So you had spent the intervening months planning the characters and the gags in your mind?
No. Not really. I didn’t have anything specific in mind at that point. And then it hit me! Turds are easy to draw! And what’s funnier than a talking turd? Did you ever try to draw a hundred and eighty-two strips in three days? I had to come up with something I could deliver on deadline. Turds fit the bill.
What about some of the other elements of the strip. For example, how did you decide to present the strip in a circular panel? Is it because life is an endless, eternal circle? Or does it represent a kind of metaphysical "circus ring"?
"Circus ring". Hmm. That’s pretty good. I never thought of that.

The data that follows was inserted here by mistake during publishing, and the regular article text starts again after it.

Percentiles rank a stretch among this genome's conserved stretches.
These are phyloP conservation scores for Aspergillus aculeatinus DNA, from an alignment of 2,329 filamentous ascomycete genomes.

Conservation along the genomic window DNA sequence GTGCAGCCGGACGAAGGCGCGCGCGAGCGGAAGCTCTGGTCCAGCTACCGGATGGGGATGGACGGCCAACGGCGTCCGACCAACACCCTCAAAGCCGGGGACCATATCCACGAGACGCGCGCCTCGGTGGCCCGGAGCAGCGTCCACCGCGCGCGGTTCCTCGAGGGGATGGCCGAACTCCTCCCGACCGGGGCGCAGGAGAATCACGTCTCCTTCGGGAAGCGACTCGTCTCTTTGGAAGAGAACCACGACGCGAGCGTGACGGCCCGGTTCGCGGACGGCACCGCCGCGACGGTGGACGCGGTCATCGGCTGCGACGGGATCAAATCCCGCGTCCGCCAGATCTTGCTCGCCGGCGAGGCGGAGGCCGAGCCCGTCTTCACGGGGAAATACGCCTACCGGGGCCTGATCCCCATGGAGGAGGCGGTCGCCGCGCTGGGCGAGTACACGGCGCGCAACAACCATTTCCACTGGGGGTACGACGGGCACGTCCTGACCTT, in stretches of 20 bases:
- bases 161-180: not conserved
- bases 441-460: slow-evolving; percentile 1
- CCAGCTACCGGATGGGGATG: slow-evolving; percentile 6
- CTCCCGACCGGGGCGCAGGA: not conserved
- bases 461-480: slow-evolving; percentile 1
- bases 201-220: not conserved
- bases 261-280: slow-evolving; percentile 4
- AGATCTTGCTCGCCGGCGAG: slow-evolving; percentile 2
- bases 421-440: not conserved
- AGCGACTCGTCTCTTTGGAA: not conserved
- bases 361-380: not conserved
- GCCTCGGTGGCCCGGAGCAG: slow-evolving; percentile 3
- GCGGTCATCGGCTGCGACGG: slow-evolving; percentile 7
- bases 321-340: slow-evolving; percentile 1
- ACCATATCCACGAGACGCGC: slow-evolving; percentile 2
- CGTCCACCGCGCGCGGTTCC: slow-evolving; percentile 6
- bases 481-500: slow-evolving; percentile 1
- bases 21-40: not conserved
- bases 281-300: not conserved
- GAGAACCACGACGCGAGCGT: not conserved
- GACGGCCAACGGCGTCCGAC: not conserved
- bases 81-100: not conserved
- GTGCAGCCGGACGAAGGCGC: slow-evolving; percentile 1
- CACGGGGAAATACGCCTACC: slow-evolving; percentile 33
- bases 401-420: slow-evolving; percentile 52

I had about eighty or ninety rough strips drawn already and hadn’t inked a damn thing yet. I went ahead and used the circular panel so I wouldn’t have to ink all the way into the corners. Saves loads of time.
Let’s talk a little about the writing side of things. How do you keep coming up with material on a regular basis?
Chester Drawers (creator of Perry and the Pilots and Capt. Queerduck) once told me that if you can come up with only six gags that you can go with that for the rest of your career. Six gags! As long as you change the wording slightly or vary the situation a little you can reuse the same gags over and over again. I went through a run in ‘78 and ‘79 where I used the same gag every day for almost seventeen months! Eventually the syndicate threatened to sue me so I went back to the original six gags. It was a good run, though! (laughs).
Six gags works out to one gag per day except for Sunday. What did you do for the Sunday strips?
Oh, Sundays are easy. I just do something sappy and sentimental for those strips. You don’t even need a gag. You just want the grandmothers read it and say "Awwww…!"